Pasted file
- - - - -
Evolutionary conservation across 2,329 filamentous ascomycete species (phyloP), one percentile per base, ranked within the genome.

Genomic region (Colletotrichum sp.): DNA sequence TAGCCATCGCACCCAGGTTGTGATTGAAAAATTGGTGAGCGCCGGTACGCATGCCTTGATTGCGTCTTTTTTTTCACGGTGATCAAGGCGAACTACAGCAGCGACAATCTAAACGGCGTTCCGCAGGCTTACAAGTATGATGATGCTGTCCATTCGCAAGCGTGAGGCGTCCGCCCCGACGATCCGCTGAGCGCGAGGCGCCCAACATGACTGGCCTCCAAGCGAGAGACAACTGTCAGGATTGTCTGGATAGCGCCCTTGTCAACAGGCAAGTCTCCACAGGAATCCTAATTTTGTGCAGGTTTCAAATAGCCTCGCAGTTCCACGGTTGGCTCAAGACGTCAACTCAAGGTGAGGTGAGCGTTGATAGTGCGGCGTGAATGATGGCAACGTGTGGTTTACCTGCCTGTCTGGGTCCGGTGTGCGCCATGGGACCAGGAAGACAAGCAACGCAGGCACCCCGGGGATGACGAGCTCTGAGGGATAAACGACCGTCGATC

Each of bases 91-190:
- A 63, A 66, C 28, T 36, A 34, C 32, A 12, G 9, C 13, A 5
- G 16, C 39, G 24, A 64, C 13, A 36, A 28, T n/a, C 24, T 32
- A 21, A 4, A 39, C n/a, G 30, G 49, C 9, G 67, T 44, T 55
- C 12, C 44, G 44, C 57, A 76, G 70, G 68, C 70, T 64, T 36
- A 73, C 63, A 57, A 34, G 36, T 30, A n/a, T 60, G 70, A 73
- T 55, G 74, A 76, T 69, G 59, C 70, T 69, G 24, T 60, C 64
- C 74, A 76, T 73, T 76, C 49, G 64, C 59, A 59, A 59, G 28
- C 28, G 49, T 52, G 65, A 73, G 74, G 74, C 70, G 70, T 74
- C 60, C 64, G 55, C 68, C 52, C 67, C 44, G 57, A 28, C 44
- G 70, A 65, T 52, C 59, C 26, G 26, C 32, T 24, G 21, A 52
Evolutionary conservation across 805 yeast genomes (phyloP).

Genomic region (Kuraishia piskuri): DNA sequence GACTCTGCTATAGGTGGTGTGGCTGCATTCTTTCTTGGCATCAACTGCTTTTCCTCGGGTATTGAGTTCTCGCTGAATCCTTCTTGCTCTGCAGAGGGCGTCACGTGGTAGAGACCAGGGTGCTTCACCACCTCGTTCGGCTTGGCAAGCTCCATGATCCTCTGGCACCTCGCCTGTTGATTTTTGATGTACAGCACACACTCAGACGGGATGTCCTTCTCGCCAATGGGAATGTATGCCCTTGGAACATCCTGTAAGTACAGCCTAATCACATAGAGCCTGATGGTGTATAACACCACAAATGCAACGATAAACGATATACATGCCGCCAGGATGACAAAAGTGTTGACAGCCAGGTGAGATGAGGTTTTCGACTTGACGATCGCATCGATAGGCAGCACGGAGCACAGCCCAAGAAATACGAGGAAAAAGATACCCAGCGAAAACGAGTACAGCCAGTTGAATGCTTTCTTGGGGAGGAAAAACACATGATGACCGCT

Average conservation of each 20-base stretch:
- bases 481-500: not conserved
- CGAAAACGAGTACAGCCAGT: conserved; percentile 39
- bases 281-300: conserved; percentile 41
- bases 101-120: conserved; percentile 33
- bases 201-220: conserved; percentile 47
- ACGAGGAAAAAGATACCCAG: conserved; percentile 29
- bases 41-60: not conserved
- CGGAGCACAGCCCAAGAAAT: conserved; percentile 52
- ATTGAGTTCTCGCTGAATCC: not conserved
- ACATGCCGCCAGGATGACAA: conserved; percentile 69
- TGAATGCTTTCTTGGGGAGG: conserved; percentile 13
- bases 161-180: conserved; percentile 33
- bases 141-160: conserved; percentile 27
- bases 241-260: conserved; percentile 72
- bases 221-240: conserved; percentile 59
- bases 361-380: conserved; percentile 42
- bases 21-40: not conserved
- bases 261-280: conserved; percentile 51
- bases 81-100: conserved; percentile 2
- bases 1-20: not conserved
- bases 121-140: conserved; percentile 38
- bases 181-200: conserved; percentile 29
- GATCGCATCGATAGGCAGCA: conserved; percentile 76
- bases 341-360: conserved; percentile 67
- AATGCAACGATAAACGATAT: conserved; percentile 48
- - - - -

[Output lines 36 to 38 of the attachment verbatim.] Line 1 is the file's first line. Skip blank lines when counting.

- bases 1-20: not conserved
- bases 121-140: conserved; percentile 38
- bases 181-200: conserved; percentile 29